- This meta-analysis suggests that increased body mass index (BMI) is associated with an increased risk for rheumatoid arthritis (RA).
Why this matters
- The association between BMI and RA might present a personal prevention or control strategy for RA.
- Meta-analysis of 16 studies involving 406,584 participants identified after a search across PubMed and EMBASE databases published through 20 September 2018.
- Random-effect models and dose-response meta-analyses estimated the pooled risk ratio (RR) with a 95% CI.
- Funding: National Natural Science Foundation, China.
- Compared with normal weight participants, the risk for RA was increased in overweight (RR, 1.12; 95% CI, 1.04-1.20) and obese (RR, 1.23; 95% CI, 1.09-1.39) participants.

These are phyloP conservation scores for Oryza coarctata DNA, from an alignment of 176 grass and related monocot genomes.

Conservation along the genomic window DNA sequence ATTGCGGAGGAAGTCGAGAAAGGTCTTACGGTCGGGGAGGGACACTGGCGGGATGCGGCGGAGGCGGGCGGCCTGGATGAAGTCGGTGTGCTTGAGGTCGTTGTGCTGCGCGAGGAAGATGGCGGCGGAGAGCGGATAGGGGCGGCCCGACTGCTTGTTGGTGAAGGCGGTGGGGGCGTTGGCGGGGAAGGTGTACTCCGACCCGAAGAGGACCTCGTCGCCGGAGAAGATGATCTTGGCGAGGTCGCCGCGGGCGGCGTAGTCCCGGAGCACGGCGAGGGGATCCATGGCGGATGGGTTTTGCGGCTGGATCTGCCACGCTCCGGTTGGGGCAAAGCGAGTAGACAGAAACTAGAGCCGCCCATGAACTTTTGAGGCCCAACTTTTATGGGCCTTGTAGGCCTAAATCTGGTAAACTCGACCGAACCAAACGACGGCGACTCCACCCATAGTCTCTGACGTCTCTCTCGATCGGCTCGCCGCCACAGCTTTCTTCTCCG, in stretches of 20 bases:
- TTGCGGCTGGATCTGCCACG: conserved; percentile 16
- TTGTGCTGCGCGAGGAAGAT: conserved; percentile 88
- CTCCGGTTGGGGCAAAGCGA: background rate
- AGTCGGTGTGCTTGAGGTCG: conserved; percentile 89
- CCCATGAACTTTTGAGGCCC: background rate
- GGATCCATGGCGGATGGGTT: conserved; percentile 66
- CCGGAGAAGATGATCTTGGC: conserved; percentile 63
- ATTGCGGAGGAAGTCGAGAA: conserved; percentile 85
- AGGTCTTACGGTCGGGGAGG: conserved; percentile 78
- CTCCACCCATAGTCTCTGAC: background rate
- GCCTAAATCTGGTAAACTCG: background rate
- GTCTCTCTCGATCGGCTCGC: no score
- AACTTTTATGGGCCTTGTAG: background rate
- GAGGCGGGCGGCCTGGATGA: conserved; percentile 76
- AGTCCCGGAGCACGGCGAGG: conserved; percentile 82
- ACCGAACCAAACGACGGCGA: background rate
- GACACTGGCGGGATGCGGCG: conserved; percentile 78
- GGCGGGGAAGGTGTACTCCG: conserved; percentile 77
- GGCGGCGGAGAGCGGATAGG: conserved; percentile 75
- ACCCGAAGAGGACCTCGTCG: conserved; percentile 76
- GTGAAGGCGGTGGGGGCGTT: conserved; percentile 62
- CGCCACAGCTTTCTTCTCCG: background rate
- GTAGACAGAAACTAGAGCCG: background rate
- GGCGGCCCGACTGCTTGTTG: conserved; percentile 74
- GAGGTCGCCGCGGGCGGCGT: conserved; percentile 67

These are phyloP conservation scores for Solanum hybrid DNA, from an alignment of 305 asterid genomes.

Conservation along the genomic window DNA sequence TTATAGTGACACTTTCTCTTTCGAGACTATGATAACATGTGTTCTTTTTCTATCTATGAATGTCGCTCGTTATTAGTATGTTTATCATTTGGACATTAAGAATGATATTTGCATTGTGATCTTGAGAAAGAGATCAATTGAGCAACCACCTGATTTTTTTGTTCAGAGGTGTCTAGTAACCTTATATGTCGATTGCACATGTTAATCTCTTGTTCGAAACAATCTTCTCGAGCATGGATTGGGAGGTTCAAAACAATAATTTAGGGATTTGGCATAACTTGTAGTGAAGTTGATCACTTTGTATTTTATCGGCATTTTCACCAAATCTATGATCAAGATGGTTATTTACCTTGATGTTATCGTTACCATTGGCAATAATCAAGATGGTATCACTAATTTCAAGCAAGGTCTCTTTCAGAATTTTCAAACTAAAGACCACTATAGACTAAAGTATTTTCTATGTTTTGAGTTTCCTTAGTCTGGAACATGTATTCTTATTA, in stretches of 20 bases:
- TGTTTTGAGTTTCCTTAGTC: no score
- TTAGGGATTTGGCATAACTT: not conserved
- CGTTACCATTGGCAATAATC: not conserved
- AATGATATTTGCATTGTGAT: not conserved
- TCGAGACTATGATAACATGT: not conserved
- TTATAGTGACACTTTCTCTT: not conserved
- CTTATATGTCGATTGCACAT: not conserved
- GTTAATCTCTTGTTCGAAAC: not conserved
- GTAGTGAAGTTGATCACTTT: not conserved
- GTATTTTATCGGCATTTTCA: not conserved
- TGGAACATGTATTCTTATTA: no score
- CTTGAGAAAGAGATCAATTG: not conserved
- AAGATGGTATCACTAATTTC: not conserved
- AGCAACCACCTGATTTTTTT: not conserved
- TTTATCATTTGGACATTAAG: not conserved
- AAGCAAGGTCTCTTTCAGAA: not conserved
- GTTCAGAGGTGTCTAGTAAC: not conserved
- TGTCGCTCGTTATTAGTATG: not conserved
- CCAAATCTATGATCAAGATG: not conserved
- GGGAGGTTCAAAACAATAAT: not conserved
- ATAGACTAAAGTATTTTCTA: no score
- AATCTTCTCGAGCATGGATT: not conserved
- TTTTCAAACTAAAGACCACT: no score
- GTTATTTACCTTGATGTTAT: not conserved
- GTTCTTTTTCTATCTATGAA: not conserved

- In the sub-group analysis, overweight and obesity were associated with an increased risk for RA among women (RR, 1.16; 95% CI, 1.05-1.29 and RR, 1.30; 95% CI, 1.13-1.49, respectively).
- The risk for RA was not significant in overweight and obese men (RR, 0.94; 95% CI, 0.79-1.12 and RR, 0.87; 95% CI, 0.55-1.38, respectively).
- In dose-response meta-analysis, linear association showed an 8% increased risk for RA with each 5 kg/m2 increase in BMI (RR, 1.08; 95% CI, 1.01-1.15).
- There was evidence of a non-linear relationship between BMI and RA (overall: Pnonlinearity>.001; case-control studies: Pnonlinearity=.025; cohort studies: Pnonlinearity=.0029).
- Majority of included studies were case-control studies.